• The scope of companies identified ranged from practice management software to remote patient monitoring software/healthcare data analytics. To provide some context, healthcare management software facilitates medical billing, patient record portals, and appointment scheduling. Remote patient monitoring software tracks patients and transmits patient data electronically for clinicians to oversee. Healthcare data analytics helps one understand historical data patterns to utilize and transform data into actionable insights.
  • Aside from sourcing, deal execution is another important aspect of the job. This summer, an intern assisted with due diligence on a live deal, specifically a digital asset management platform. This platform stores, manipulates, and distributes media and digital assets such as pictures, videos, PowerPoints, and more. Analyzing the competitive landscape, he outlined other software offerings, ratings, and their pros and cons. He analyzed what industries this type of software catered to, and made graphs for our decks.
    • Most importantly, interns participated in phone calls with industry experts. They noted trends, expressed opinions, and discussed the future of digital asset management. They created summaries which were distributed to the internal investment team.
  • Our company held a teach-in for the interns, where they worked on an investment thesis for a sector of interest and presented it to us. For Alex, his topic was remote patient monitoring where he outlined how COVID-19 accelerated the digital transformation of the space so that the future of healthcare will focus on preventative, not reactive care.
  • Sourcing, deal execution, and teach-ins were the main components of the internship but one of the most exciting parts can be jumping on calls with CEOs and founders alongside analysts. The CEOs provided run-downs of their companies, backgrounds, products, or services offered and what problems they wanted to fix.
  • After the end of the first rotation, some interns joined the internet and consumer team. Though the first rotation was virtual, the software team did an excellent job of communicating and engaging with interns in gaining exposure to all facets of the job.

Part Two: Internet & Consumer Team

  • Some interns had the opportunity of working a few weeks in-office during this rotation despite new social distancing rules in place. They appreciated the in-office environment: getting to know the team’s personalities, communication styles, the office’s physical layout, aesthetics, and views.
  • During this half of the rotation, interns sourced digital insurance companies, which were direct-to-consumer. Instead of having traditional agents laying out your insurance plan options, these companies used apps and websites to offer a marketplace for health insurance, auto insurance, life insurance, and renter’s insurance. Some notable companies in this space are Lemonade, Root, Next Insurance, and Oscar Health.
  • Interns noted that the most valuable part of this rotation was performing due diligence. The mid-level mentors assigned analytical tasks that first-year analysts typically complete. While complex, these exercises were essential practice and a prerequisite for the work that follows.
  • For example, an intern assisted on a live deal involving a carwash membership software. The process included cold-calls to car washes to understand the details within this industry. He took notes on current trends, pain points, and information on how they leverage technology and software to streamline their processes. All in all, he called hundreds of car washes to gather ~15 responses. On the same deal, he conducted a take-rate analysis. For those who are not familiar, think about companies like Amazon or eBay that sell goods in various categories. Out of total sales, they take a percentage value of the transactions that occur on their platforms. This is known as the take rate. He ran an analysis for Uber Rides, Uber Eats, Lyft, Grubhub, Etsy, Expedia, Booking, Stubhub, Alibaba, etc., by looking through 10-Ks and initiation coverage reports on Capital IQ.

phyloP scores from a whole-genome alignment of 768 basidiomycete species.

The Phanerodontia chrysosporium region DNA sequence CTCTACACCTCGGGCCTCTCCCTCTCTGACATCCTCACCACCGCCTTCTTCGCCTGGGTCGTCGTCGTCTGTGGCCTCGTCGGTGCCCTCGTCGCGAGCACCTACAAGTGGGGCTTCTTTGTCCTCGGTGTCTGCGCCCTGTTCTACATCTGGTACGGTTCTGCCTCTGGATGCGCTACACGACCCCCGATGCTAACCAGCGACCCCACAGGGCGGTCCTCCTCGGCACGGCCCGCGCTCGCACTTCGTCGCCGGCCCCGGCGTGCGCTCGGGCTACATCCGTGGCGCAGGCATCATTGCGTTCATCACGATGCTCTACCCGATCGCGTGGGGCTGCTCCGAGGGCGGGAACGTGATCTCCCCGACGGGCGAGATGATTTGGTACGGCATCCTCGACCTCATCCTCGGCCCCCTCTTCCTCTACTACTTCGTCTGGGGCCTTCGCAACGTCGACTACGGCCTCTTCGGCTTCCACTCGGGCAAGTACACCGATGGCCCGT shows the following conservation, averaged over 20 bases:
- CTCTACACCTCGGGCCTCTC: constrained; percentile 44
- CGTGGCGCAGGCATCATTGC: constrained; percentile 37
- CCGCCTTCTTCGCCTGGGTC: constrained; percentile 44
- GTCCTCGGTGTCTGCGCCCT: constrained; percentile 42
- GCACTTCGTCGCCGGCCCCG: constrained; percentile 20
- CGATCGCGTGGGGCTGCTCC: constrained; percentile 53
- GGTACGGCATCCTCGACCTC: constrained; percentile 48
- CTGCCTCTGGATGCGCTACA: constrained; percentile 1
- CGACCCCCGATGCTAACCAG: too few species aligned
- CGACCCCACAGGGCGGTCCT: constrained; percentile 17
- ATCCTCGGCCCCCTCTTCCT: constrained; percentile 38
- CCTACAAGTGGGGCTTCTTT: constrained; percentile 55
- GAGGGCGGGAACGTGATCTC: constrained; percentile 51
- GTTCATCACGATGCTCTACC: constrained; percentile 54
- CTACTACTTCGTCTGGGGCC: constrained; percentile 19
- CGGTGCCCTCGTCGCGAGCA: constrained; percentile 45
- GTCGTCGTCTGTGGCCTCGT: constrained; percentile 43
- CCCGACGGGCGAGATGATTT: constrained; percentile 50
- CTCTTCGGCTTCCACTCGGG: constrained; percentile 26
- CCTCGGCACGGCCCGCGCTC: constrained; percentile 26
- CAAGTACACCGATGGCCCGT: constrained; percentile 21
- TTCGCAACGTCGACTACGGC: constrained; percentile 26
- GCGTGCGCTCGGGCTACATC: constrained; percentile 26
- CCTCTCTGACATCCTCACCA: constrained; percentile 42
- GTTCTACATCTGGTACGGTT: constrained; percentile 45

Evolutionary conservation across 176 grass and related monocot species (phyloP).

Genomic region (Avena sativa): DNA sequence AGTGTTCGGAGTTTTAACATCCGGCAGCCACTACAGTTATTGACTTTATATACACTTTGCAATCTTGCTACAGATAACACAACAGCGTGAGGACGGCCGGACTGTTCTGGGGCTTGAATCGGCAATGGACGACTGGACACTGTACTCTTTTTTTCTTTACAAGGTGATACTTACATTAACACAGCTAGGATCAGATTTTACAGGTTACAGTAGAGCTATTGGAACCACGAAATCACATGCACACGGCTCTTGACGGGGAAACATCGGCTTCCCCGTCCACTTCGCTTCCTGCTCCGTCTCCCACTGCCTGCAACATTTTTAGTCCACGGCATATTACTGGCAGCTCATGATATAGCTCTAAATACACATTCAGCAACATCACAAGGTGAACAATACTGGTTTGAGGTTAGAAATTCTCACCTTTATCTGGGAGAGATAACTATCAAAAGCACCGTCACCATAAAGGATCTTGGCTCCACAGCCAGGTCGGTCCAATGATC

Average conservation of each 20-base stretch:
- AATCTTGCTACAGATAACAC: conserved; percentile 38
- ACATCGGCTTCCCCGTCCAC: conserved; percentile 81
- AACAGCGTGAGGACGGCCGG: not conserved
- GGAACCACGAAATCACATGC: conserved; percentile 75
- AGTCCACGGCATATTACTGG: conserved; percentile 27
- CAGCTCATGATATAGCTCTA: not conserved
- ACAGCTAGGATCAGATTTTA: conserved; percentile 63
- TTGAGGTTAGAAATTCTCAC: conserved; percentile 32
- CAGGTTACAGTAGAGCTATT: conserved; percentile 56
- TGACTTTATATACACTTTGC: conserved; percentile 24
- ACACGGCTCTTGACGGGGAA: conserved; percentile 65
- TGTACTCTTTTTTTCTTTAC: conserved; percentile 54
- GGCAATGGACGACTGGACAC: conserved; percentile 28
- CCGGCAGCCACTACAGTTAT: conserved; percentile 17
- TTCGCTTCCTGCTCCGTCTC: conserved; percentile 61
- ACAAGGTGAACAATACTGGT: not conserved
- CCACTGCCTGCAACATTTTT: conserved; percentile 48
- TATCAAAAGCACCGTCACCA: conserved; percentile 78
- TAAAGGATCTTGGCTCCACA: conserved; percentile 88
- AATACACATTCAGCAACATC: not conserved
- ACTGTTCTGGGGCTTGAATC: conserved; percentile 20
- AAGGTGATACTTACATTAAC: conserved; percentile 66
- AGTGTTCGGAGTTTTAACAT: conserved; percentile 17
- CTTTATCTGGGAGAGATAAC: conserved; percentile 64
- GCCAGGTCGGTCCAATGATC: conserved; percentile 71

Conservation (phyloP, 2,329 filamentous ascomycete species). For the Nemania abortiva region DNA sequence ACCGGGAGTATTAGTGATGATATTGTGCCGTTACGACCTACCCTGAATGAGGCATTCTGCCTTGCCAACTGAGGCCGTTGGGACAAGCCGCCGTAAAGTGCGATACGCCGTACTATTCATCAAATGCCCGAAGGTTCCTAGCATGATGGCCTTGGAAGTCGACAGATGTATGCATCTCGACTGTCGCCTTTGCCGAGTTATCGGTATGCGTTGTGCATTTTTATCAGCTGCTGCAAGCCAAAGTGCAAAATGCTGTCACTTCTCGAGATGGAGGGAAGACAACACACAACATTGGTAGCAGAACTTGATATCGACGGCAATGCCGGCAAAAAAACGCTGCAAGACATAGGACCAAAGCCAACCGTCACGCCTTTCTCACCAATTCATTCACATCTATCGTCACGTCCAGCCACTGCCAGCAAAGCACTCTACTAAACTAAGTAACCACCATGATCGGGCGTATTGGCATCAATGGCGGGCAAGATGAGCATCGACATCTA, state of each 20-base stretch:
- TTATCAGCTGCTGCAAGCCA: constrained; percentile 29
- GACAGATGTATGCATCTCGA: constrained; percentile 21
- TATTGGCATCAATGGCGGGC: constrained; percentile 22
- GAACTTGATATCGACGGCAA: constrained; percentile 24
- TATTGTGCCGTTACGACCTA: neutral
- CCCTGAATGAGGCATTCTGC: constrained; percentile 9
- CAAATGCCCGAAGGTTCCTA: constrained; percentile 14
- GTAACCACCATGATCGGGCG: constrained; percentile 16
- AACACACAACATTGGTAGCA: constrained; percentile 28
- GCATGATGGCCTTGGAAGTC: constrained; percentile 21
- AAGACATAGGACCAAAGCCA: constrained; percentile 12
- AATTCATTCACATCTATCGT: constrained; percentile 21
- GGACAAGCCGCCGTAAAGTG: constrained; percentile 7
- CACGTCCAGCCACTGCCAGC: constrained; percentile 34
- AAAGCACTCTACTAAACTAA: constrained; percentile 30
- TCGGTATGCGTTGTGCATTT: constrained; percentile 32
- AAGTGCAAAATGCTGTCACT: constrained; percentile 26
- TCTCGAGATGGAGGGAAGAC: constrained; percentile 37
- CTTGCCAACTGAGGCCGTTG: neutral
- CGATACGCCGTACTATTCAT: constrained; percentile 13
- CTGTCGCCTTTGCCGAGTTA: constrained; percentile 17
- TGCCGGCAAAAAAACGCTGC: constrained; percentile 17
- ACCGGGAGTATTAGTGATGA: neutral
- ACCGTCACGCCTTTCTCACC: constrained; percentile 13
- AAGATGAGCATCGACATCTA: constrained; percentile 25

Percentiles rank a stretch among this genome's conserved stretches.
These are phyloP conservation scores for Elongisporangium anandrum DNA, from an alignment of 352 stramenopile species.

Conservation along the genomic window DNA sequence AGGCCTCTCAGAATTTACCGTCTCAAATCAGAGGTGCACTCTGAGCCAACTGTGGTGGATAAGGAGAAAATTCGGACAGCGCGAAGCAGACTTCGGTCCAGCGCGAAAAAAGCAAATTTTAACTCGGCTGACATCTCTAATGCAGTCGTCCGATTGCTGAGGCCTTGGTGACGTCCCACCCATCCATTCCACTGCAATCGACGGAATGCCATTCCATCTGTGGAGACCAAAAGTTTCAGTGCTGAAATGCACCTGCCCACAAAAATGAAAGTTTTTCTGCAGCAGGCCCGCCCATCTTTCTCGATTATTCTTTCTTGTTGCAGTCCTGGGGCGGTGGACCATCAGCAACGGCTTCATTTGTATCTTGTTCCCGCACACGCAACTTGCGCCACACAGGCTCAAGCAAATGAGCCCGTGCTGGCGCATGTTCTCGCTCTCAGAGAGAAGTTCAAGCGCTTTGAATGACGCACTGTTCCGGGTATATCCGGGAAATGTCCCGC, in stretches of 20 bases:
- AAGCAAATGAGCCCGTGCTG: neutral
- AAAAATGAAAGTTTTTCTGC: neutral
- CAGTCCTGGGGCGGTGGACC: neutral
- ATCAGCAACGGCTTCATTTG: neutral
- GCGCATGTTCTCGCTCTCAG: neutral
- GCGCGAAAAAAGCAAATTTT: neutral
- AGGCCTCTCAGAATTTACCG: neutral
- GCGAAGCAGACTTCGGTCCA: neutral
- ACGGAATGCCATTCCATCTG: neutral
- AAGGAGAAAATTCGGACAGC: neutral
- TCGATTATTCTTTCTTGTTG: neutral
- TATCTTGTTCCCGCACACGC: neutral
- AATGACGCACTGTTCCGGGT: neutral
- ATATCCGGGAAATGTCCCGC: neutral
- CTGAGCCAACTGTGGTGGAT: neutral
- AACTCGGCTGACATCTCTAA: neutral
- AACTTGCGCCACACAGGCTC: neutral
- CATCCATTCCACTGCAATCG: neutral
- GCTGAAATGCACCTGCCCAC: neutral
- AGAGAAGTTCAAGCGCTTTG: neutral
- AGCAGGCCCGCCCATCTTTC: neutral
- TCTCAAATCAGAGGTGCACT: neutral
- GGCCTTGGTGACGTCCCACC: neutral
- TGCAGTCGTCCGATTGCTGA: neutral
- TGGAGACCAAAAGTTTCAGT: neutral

• For his mentor’s digital insurance teach-in, he collected graphs and data that clearly indicated a shift from legacy insurance carriers. He also did insurance market sizing in different verticals and looked at consumer sentiment and their adoption of digital tools. More recently, he analyzed relevant valuation metrics for insurance companies. These included finding price-to-book ratio, return on equity, loss ratios, net premiums earned, revenue, EBIT, and market cap.

Lesson Two: Getting to Know the Firm

  • An internship is a two-way street. As much as the company is assessing your ability and fit with the firm, you are also evaluating if this is a place where you would want to grow your career. To really get the full picture, take initiative, and get to know your co-workers one-on-one.
  • We had weekly team meetings, firm-wide meetings, and were offered virtual coffee and lunches. Though the virtual coffee and lunches were optional, attending every opportunity to meet the rest of the firm is a great way to talk about things outside of work, encouraging a healthy work-life balance. In a work-from-home setting, it is challenging to get facetime outside of our weekly work update Zoom meetings. These optional meetings can help you get a better feel for the firm and culture.
  • Email your past interviewers to touch base and get advice before the start of your internship. In a virtual setting, scheduling one-one-one Zoom meetings are helpful if you don’t have the opportunity of working in the office. Outside of mandatory meetings, this is a great way to talk and learn more about everyone’s backgrounds, experiences, interests, and hobbies.